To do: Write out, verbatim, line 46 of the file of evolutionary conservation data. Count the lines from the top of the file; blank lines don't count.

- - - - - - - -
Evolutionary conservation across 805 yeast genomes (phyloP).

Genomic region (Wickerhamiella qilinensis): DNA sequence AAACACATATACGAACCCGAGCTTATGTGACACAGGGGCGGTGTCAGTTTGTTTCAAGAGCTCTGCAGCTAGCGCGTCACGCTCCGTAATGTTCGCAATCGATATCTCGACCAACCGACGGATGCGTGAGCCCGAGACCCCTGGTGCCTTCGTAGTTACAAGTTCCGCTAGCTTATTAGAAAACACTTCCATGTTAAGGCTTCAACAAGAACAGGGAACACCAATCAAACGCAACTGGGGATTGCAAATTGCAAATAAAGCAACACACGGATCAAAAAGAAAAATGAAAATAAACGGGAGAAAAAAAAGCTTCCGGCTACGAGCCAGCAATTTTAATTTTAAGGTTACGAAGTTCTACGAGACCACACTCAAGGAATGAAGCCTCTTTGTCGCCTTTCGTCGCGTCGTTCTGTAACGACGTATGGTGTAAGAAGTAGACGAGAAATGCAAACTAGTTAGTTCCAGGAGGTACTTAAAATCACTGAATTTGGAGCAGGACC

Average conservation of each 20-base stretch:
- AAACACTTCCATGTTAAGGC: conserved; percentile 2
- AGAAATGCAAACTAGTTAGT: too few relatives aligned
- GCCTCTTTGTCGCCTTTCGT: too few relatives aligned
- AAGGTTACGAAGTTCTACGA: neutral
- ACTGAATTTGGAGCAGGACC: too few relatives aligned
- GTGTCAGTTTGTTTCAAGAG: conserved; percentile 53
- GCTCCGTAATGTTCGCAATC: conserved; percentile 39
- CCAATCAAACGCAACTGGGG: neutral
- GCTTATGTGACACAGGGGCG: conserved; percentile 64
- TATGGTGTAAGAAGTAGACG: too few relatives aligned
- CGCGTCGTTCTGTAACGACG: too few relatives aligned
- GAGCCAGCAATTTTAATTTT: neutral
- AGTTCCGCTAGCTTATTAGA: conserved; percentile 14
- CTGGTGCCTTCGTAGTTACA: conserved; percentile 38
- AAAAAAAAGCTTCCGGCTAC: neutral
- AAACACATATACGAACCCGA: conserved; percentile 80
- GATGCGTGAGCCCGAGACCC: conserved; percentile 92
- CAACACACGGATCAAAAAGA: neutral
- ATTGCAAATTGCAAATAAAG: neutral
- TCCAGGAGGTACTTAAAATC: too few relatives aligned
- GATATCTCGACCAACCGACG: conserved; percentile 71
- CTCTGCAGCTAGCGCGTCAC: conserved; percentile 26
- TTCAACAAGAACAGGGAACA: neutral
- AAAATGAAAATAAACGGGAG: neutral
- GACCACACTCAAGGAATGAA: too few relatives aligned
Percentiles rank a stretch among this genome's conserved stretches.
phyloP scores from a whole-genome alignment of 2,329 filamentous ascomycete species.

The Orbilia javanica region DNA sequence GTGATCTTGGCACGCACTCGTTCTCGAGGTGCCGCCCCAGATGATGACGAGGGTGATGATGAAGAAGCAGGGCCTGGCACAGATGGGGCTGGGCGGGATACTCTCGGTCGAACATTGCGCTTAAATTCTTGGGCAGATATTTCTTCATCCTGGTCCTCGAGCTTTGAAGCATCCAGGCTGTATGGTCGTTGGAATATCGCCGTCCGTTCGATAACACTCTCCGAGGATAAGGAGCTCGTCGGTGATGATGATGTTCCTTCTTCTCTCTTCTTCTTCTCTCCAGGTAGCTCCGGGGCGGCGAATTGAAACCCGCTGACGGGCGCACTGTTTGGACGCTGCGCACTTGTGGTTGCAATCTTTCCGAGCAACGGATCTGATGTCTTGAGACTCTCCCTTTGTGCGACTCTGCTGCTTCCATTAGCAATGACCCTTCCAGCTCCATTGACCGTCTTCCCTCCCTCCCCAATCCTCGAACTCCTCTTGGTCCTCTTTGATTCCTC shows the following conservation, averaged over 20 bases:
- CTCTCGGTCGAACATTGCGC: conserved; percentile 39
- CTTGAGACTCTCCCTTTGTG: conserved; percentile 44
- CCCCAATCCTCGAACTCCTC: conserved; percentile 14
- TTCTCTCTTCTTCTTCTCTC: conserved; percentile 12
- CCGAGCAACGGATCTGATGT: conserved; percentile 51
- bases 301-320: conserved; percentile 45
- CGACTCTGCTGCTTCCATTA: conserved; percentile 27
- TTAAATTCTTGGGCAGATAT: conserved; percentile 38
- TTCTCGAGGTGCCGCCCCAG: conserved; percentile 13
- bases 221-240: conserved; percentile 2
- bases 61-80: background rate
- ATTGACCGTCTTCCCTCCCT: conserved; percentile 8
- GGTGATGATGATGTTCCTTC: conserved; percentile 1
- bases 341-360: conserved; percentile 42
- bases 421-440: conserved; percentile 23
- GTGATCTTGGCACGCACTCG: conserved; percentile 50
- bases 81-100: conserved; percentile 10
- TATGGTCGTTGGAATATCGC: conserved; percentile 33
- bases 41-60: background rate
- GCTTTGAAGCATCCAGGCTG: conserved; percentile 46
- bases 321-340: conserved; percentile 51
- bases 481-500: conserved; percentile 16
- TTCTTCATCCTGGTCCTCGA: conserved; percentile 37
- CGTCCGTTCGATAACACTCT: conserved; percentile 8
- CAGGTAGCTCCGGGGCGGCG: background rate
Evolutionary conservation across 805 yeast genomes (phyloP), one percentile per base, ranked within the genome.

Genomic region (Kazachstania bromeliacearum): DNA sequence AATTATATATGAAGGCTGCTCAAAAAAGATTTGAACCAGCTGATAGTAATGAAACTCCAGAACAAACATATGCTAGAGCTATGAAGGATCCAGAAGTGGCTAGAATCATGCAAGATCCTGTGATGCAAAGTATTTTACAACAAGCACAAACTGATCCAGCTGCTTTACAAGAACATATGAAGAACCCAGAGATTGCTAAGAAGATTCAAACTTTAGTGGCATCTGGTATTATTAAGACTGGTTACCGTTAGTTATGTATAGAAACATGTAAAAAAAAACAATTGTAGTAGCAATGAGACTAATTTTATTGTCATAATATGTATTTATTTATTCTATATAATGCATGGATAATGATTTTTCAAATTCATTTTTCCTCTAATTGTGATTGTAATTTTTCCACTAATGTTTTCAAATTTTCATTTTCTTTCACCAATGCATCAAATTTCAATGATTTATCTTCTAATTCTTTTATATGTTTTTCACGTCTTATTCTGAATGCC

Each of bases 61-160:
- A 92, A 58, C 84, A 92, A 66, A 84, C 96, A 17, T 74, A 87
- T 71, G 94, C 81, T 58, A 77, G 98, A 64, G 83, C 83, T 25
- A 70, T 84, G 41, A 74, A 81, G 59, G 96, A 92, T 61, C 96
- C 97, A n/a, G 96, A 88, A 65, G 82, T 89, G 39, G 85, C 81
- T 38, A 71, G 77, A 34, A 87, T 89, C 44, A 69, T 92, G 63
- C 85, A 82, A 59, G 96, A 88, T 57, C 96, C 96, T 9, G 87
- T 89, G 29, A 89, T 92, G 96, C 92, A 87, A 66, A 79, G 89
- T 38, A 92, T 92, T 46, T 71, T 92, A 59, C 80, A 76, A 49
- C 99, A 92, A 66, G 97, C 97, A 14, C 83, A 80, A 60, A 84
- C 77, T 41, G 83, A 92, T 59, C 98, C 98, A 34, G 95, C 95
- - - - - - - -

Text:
- bases 421-440: conserved; percentile 23